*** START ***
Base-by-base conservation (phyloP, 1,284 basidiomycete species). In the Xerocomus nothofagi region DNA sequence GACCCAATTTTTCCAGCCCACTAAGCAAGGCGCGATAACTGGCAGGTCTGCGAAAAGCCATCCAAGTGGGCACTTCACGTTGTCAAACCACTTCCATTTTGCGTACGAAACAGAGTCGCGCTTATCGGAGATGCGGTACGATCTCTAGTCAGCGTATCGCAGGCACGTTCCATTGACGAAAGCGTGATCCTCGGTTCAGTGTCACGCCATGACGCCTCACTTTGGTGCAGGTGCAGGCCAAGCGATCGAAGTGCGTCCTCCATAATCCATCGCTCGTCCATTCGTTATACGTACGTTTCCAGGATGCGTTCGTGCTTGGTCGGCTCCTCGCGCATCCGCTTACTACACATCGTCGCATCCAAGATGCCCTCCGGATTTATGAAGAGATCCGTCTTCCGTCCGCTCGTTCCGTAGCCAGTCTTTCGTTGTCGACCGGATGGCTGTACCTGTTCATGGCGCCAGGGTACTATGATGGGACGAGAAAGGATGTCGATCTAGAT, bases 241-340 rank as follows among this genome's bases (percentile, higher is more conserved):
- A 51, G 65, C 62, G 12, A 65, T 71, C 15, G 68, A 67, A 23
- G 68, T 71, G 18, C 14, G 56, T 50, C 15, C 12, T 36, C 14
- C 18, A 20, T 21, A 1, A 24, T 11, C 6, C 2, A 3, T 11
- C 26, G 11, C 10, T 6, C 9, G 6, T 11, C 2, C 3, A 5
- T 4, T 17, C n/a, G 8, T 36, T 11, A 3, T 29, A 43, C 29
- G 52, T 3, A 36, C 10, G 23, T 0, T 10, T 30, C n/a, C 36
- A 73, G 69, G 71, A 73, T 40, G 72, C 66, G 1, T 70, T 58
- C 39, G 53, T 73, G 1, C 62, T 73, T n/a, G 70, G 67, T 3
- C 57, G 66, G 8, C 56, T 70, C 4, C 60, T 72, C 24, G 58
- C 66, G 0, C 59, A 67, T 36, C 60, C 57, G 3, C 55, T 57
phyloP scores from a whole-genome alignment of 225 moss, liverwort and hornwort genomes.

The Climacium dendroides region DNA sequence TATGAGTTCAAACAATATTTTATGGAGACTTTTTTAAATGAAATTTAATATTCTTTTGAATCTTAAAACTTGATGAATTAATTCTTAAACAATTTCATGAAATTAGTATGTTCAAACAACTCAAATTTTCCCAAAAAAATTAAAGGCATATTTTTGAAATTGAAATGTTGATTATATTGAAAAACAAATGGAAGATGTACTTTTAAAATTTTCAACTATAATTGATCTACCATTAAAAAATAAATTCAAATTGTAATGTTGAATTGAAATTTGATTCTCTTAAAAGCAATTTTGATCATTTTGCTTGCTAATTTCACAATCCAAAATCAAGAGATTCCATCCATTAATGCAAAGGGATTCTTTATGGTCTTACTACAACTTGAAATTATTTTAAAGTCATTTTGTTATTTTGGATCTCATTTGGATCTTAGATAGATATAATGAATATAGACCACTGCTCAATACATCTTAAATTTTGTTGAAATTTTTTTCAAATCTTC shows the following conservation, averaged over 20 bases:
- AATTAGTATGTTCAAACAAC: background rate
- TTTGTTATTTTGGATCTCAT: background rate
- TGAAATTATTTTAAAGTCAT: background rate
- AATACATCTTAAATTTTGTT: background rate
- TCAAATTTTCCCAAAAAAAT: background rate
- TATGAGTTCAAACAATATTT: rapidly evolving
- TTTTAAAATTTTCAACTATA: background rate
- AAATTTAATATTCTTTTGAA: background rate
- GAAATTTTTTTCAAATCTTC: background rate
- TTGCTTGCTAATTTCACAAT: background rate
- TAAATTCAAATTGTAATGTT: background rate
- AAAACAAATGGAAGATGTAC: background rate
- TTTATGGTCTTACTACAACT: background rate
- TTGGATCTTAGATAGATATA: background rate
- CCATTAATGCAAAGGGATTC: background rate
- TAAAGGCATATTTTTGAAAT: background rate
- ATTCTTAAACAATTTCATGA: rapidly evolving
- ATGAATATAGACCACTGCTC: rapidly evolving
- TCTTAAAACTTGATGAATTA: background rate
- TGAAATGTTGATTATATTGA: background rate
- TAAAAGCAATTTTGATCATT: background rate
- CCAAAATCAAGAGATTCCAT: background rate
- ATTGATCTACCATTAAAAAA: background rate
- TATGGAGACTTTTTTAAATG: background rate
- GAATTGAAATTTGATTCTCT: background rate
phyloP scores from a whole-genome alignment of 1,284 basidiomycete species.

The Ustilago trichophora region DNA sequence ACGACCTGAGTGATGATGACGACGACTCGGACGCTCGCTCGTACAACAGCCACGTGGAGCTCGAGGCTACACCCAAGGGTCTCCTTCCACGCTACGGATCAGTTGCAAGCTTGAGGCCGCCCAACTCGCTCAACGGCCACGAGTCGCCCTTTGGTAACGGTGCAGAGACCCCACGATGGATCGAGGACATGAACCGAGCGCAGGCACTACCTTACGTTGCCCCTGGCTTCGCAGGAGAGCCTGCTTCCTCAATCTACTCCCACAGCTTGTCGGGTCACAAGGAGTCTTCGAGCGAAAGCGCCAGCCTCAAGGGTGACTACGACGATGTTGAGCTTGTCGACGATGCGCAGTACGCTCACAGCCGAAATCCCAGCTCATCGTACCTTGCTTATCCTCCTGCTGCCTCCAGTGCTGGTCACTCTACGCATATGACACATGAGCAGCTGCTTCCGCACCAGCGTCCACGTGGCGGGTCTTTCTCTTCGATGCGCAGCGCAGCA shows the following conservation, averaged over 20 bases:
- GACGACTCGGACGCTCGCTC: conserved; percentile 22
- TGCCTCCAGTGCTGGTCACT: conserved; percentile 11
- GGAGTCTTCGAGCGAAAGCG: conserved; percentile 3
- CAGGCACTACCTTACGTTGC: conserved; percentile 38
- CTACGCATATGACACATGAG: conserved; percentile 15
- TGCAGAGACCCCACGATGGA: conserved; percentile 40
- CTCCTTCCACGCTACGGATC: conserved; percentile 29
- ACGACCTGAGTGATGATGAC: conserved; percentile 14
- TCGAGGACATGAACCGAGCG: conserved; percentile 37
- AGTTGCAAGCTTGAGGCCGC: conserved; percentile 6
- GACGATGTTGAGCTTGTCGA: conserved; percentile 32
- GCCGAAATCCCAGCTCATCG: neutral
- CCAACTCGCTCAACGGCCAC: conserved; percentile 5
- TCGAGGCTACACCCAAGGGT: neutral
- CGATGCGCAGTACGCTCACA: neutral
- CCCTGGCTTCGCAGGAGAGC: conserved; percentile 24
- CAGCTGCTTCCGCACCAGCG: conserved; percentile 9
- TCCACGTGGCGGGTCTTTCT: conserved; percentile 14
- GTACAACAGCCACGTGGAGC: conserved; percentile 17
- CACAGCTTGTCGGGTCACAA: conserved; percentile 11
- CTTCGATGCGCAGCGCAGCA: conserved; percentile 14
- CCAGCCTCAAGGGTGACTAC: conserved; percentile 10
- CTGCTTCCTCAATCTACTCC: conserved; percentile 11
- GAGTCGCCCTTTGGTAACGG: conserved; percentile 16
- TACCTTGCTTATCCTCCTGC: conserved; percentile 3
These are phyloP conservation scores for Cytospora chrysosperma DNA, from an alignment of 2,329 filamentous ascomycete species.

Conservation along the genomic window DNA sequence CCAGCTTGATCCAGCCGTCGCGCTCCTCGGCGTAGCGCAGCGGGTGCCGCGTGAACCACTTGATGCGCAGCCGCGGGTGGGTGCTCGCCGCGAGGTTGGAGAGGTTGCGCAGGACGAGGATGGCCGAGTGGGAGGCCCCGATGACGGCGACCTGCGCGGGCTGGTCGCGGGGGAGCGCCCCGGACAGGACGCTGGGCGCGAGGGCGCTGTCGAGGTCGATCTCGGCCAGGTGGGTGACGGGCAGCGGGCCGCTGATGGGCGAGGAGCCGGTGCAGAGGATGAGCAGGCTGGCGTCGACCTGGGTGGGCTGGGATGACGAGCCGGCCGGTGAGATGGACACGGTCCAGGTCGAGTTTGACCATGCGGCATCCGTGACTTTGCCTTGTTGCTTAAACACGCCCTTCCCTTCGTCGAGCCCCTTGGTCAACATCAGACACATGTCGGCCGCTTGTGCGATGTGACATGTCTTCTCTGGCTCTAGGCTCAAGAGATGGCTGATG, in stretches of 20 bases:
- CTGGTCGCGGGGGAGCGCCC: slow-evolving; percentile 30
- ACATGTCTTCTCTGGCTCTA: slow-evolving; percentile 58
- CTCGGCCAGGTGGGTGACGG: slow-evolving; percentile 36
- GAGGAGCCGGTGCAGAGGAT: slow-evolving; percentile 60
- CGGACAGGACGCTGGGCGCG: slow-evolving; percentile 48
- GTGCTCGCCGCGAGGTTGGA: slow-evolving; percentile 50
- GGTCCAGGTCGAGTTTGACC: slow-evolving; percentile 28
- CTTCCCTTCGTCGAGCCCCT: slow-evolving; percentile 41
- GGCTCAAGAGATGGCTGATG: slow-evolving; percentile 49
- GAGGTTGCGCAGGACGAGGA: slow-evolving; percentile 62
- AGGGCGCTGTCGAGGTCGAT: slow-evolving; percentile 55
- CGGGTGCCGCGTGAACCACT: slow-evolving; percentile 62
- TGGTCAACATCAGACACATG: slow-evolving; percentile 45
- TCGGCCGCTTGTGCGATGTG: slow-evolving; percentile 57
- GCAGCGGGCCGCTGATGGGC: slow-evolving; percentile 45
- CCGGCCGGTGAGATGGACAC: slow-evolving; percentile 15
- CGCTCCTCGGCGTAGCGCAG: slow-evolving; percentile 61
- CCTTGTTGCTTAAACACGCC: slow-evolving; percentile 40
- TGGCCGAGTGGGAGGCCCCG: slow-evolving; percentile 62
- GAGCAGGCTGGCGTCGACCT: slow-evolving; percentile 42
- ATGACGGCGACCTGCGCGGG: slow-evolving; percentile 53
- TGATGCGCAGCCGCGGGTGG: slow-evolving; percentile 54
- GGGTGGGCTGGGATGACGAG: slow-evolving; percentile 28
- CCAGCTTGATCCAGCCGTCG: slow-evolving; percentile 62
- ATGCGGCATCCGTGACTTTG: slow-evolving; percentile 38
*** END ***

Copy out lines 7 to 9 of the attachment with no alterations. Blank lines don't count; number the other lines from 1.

- G 52, T 3, A 36, C 10, G 23, T 0, T 10, T 30, C n/a, C 36
- A 73, G 69, G 71, A 73, T 40, G 72, C 66, G 1, T 70, T 58
- C 39, G 53, T 73, G 1, C 62, T 73, T n/a, G 70, G 67, T 3